In 1841 President Houston appointed Captain John Coffee Hays commander of a special Texas Ranger company.  Captain Hays was instructed to put together a company of special forces to contain the Comanche.  He was known for improving discipline and morale with solders.  He filled his Texas Ranger company with noted Indian fighters which included men such as: Bigfoot Wallace, Ben Highsmith, Creed Taylor, Sam Walker, Robert Addison Gillespie, P.H. Bell, Kit Ackland, Sam Luckey, James Dunn, Tom Galberth, George Neill, Frank Chevallier, and many others well known in Texas frontier history.  The Paterson Colt Six-shooters had just been invented and Captain Hays and his men were fortunate to be armed with fifty or sixty of these weapons instead of single shotguns. The Comanches were unaware of these new weapons when they attacked Captain Hays and his company in “Bandera Pass in 1841”.  The exact day of the Battle is not known, but the time it occurred is known.  Captain Hays and his men, approximately 50 in number, arrived at the pass about eleven o’clock in the morning and were surprised and confronted by a large band of Comanches.  Hays’ report indicated his men were alarmed by the large number of comanche warriors.  Captain Hays was reported to have ordered his men to “dismount and tie those horses, we can whip them. No doubt about that”.  Captain Hays reported that they were badly out numbered, but the new weapons enabled the rangers to hold their ground.  The fierce battle began at eleven o’clock in the morning and according to records left by Hays, lasted all day.  Both sides finally ended the conflict as night fell.  Finally the Comanche retreated and the Rangers followed.  Both sides buried their dead.  The Rangers lost five men dead and many wounded.  The Comanche loses were much greater.  The fact that 50 Rangers had held their ground with Colt Six-shooters against hundreds of Comanche warriors marked a change in the way the frontier wars would be fought, and marked the turning of the tide in the war between Texas and the Comanche.

In the 1870’s. Comanches attacked buffalo hunters at Adobe Walls in Texas. This attack brought a retaliatory U.S. Army campaign under Colonel Ranald S. Machenzie that defeated and broke the power of the Comanche.  The Comanches were forced to surrender and the painful transition to reservation life began.  Today, their tribal government operates near Lawton, Oklahoma.


Alabamas and Coushattas Tribes

The tribes known as the Alabamas and Coushattas were two separate tribes but were long considered one tribe culturally.  They began migrating from present-day Alabama in 1763.  The Alabamas and Coushattas were skilled warriors but preferred to live in peace.  They fought with Stephen F. Austin in his campaigns against the Karankawas and the Fredonian Rebellion, and drove the Comanches out of their territory in 1839.  They assisted the Texans during the Runaway Scrape in 1836 and won the friendship of Indian fighter, Mirabeau B. Lamar.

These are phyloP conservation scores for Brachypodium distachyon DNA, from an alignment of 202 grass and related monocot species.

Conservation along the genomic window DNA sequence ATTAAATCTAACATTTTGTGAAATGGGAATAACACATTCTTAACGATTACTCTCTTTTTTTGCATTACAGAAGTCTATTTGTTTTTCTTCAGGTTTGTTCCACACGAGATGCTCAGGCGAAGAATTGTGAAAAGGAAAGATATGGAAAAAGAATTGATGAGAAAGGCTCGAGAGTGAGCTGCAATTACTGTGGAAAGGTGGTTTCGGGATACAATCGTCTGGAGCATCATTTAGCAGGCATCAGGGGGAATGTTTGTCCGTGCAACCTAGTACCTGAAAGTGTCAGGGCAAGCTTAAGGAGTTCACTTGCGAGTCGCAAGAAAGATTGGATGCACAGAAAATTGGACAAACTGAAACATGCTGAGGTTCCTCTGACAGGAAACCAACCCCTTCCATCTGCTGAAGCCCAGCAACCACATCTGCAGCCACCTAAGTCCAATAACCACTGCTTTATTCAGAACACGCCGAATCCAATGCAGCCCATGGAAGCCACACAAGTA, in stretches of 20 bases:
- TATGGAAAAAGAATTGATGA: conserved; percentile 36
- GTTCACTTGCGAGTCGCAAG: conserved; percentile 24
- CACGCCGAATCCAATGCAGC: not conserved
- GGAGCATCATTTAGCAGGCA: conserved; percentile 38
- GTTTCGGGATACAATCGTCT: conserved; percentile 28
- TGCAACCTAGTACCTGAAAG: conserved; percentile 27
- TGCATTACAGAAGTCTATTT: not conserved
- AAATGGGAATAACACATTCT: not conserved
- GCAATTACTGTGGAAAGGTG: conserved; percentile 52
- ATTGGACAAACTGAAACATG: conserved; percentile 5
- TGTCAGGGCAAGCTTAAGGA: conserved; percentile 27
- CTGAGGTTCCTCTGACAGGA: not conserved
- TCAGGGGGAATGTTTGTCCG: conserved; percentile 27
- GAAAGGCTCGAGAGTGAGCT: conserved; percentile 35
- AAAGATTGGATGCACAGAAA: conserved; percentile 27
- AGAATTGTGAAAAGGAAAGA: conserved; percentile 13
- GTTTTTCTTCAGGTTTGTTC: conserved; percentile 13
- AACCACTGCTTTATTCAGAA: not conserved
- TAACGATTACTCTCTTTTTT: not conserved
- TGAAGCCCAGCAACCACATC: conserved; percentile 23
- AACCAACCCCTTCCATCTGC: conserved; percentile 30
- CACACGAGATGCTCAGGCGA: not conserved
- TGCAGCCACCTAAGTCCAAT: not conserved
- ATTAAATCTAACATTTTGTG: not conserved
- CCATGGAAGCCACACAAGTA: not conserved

In 1853 the Alabamas moved to a Polk County reservation, and in 1859 the Coushattas joined them. These two tribes helped move military supplies for Texas during the Civil War.  Their support was praised by Confederate governors Francis R. Lubbock and Pendleton Murrah.

In 1880’s the Alabamas and Coushattas were experts in the lumber industry. The tribes formally incorporated under the Indian Reorganization Act of 1934 and developed a constitution and by-laws.

The Cherokee

The Cherokee settled in Texas near the Red River around the early 1800’s.  They moved into south Texas after the white settlers movement began.  In 1820, Chief Bowl and about sixty families settled in Rush County near the Caddos.  More settlers moved into the Texas territory. The Cherokee did not trust the settlers and hoping to gain legal title to their land, the Cherokees entered into a relationship with Mexico to protect their land.  The Cherokee remained neutral between Texas and Mexico during the Texas Revolution.  President Sam Houston was an adopted member of the Cherokee tribe and a forceful advocate for the Cherokee people.  He negotiated a permanent reservation for the Cherokee tribe in East TexaS, but the treaty was never ratified by the Texas Congress.  In September 1839 Mirabeau B. Lamar was elected President of Texas.  After taking office, President Lamar changed the previous Indian Policy.  He did not accept the coexistence and conciliation with the Indian tribes and proposed to drive the Indians out of the areas of white settlements and aggressively went after the Apache and Comanche.  During Lamar’s presidency, the Cherokee went to war against Texas and were defeated.  Most Cherokees were forced into Indian Territory.

Other Native American tribes that lived in Texas 

Anadarko, Arapaho, Biloxi, Caddo, Cheyenne, Chickasaw, Coahuiltecan, Delaware, Hainai, Jumano, Karankawa, Kichai, Kiowa, Kickapoo, Pakana Muskogee, Potawatomi, Shawnee, Tawakoni, Tigua, Tonkawa, Waco,

and the Wichita.

The Native American Indian tribes that once lived, hunted buffalo, and graced the Texas plains and hill country were productive, smart, and brave people with great pride.  Their warriors were highly skilled in horsemanship, weapons, and war tactics.  They contributed to the history and culture of Texas that helped shape the Texas Frontier.  The Texas Native American history and culture has been preserved throughout Texas in museums and Native American events.  The people in Bandera County are proud and thankful for the rich culture and history of their Native Americans.

Written by: Elenora Dugosh Goodley

Information from:

Texas State Library and Archives Commission,

“Indian Relations in Texas”.

The Handbook of Texas Online

Wikipedia, the free encyclopedia,

“Battle of Bandera Pass”.

History of Bandera County - 1986

Ethnolinguistic Distribution of Indians in Texas in 1776,

and Texas Beyond History, the University of Texas of Austin, 1976.